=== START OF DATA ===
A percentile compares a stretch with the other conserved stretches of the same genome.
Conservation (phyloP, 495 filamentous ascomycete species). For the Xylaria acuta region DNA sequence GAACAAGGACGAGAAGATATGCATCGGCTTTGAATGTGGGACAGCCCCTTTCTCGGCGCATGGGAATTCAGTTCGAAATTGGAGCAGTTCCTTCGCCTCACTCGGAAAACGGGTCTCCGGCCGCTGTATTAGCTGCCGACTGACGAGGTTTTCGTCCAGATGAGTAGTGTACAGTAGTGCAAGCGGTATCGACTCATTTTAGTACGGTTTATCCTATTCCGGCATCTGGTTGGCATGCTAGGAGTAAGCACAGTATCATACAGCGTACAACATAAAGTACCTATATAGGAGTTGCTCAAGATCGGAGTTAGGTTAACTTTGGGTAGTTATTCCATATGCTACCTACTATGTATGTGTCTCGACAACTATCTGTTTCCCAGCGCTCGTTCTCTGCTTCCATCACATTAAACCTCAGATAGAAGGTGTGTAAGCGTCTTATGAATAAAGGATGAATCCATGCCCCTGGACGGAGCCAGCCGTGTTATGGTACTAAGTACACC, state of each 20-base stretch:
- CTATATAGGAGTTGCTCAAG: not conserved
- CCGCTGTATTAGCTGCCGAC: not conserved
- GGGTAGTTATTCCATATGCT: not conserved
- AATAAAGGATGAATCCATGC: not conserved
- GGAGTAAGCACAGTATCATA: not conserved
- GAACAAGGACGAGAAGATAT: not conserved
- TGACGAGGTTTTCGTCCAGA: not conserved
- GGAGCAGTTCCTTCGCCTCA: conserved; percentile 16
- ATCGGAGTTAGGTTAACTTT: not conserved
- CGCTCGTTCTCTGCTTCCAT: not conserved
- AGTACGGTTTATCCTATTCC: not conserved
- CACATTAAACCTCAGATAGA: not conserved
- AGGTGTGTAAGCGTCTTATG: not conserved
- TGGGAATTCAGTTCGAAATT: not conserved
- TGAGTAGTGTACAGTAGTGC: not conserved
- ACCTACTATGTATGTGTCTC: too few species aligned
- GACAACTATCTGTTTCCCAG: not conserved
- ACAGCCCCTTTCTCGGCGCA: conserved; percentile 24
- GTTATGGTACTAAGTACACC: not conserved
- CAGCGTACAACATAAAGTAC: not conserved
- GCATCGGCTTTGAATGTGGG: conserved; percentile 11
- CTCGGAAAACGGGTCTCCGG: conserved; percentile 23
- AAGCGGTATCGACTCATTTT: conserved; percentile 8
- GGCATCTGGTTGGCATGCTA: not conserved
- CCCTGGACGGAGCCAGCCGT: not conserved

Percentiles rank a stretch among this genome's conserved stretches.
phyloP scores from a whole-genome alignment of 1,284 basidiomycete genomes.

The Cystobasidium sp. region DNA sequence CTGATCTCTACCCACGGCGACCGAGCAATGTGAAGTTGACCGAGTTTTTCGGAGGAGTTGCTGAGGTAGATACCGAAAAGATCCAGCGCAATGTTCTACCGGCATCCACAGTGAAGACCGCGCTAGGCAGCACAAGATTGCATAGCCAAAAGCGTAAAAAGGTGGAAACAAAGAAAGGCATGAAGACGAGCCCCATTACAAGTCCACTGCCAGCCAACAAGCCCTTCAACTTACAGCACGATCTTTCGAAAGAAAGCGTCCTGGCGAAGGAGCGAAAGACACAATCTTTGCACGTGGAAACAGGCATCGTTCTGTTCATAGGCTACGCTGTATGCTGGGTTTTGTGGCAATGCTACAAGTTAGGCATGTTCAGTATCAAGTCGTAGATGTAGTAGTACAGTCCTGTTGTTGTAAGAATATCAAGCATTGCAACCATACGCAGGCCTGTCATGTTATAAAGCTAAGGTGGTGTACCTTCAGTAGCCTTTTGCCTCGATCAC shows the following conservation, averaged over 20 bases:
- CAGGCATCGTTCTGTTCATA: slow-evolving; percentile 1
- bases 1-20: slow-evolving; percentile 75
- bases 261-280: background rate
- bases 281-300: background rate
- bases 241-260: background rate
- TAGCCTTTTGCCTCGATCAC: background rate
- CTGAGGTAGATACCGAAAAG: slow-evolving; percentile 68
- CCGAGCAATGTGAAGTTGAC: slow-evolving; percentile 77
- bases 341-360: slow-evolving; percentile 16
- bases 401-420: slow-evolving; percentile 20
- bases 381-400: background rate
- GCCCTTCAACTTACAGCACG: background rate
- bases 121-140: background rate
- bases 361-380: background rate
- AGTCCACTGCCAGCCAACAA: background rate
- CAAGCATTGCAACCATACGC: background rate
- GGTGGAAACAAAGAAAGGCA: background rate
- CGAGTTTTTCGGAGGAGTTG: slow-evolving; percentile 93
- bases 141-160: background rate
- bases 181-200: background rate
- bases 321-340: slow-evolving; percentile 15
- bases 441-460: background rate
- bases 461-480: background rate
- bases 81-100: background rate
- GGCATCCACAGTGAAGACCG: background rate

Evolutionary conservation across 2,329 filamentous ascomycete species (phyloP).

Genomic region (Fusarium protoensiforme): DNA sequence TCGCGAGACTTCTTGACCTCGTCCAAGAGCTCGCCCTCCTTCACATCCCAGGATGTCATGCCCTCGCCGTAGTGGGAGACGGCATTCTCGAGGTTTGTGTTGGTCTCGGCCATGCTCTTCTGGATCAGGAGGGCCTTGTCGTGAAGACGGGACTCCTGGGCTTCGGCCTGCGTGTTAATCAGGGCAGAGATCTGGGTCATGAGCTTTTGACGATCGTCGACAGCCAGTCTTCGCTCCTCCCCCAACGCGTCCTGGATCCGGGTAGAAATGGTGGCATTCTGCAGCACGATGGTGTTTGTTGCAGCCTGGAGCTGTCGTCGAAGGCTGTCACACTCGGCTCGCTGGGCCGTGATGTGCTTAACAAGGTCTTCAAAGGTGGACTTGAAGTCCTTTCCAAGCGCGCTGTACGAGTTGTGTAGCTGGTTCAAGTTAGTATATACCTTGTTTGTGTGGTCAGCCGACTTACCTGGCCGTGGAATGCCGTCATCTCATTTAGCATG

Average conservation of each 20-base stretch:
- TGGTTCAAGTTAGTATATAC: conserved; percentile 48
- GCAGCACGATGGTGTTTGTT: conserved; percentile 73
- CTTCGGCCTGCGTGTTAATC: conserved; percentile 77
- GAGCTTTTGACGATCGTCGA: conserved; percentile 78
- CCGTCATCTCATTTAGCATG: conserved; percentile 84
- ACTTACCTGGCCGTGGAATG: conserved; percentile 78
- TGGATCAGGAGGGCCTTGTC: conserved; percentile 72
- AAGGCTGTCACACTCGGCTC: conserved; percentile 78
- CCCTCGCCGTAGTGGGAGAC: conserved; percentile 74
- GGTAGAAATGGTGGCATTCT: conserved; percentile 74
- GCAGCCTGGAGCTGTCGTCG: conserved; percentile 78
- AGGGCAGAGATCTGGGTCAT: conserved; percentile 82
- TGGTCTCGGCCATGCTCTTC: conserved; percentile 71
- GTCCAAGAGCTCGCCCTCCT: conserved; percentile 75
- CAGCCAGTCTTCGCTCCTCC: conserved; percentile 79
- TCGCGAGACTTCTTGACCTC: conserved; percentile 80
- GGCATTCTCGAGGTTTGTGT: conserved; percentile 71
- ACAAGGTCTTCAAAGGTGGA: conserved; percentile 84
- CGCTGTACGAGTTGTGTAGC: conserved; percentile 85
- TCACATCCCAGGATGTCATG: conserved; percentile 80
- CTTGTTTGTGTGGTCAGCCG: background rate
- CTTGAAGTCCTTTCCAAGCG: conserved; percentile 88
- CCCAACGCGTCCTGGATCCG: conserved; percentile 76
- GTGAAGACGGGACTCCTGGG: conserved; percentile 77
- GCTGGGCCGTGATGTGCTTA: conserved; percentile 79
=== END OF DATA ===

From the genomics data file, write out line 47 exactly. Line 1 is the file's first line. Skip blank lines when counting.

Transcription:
- GGTGGAAACAAAGAAAGGCA: background rate